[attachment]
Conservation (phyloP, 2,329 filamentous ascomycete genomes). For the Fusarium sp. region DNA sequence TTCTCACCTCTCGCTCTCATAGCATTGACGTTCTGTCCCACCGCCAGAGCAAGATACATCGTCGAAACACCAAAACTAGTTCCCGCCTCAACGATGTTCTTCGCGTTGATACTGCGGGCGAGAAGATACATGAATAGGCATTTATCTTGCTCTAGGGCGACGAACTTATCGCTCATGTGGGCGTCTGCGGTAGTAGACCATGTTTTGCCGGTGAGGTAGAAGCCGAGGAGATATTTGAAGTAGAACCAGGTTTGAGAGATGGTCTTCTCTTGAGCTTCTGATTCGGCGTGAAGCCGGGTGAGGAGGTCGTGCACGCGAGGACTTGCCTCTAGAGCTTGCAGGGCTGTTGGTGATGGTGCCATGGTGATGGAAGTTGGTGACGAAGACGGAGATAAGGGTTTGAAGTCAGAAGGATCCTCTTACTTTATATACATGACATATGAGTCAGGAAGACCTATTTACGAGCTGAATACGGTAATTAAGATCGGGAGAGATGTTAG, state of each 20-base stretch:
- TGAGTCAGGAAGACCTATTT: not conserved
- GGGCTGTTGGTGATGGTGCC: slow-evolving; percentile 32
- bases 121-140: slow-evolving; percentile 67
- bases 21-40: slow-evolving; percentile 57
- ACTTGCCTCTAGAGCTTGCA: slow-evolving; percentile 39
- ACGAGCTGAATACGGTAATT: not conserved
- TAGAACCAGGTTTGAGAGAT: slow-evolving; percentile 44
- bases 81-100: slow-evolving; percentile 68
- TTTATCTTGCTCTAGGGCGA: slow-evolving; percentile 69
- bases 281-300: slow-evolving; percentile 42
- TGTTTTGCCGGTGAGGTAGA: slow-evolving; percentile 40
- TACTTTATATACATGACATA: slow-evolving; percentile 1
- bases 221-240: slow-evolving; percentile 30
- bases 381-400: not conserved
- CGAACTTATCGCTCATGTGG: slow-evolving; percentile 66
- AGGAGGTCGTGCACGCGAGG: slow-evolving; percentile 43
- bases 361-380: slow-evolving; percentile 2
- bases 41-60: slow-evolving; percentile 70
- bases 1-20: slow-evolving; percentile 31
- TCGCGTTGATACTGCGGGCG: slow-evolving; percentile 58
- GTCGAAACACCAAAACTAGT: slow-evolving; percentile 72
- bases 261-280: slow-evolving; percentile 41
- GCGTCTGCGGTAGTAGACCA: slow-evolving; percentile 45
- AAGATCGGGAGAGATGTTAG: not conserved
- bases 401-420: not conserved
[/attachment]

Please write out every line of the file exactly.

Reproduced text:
Conservation (phyloP, 2,329 filamentous ascomycete genomes). For the Fusarium sp. region DNA sequence TTCTCACCTCTCGCTCTCATAGCATTGACGTTCTGTCCCACCGCCAGAGCAAGATACATCGTCGAAACACCAAAACTAGTTCCCGCCTCAACGATGTTCTTCGCGTTGATACTGCGGGCGAGAAGATACATGAATAGGCATTTATCTTGCTCTAGGGCGACGAACTTATCGCTCATGTGGGCGTCTGCGGTAGTAGACCATGTTTTGCCGGTGAGGTAGAAGCCGAGGAGATATTTGAAGTAGAACCAGGTTTGAGAGATGGTCTTCTCTTGAGCTTCTGATTCGGCGTGAAGCCGGGTGAGGAGGTCGTGCACGCGAGGACTTGCCTCTAGAGCTTGCAGGGCTGTTGGTGATGGTGCCATGGTGATGGAAGTTGGTGACGAAGACGGAGATAAGGGTTTGAAGTCAGAAGGATCCTCTTACTTTATATACATGACATATGAGTCAGGAAGACCTATTTACGAGCTGAATACGGTAATTAAGATCGGGAGAGATGTTAG, state of each 20-base stretch:
- TGAGTCAGGAAGACCTATTT: not conserved
- GGGCTGTTGGTGATGGTGCC: slow-evolving; percentile 32
- bases 121-140: slow-evolving; percentile 67
- bases 21-40: slow-evolving; percentile 57
- ACTTGCCTCTAGAGCTTGCA: slow-evolving; percentile 39
- ACGAGCTGAATACGGTAATT: not conserved
- TAGAACCAGGTTTGAGAGAT: slow-evolving; percentile 44
- bases 81-100: slow-evolving; percentile 68
- TTTATCTTGCTCTAGGGCGA: slow-evolving; percentile 69
- bases 281-300: slow-evolving; percentile 42
- TGTTTTGCCGGTGAGGTAGA: slow-evolving; percentile 40
- TACTTTATATACATGACATA: slow-evolving; percentile 1
- bases 221-240: slow-evolving; percentile 30
- bases 381-400: not conserved
- CGAACTTATCGCTCATGTGG: slow-evolving; percentile 66
- AGGAGGTCGTGCACGCGAGG: slow-evolving; percentile 43
- bases 361-380: slow-evolving; percentile 2
- bases 41-60: slow-evolving; percentile 70
- bases 1-20: slow-evolving; percentile 31
- TCGCGTTGATACTGCGGGCG: slow-evolving; percentile 58
- GTCGAAACACCAAAACTAGT: slow-evolving; percentile 72
- bases 261-280: slow-evolving; percentile 41
- GCGTCTGCGGTAGTAGACCA: slow-evolving; percentile 45
- AAGATCGGGAGAGATGTTAG: not conserved
- bases 401-420: not conserved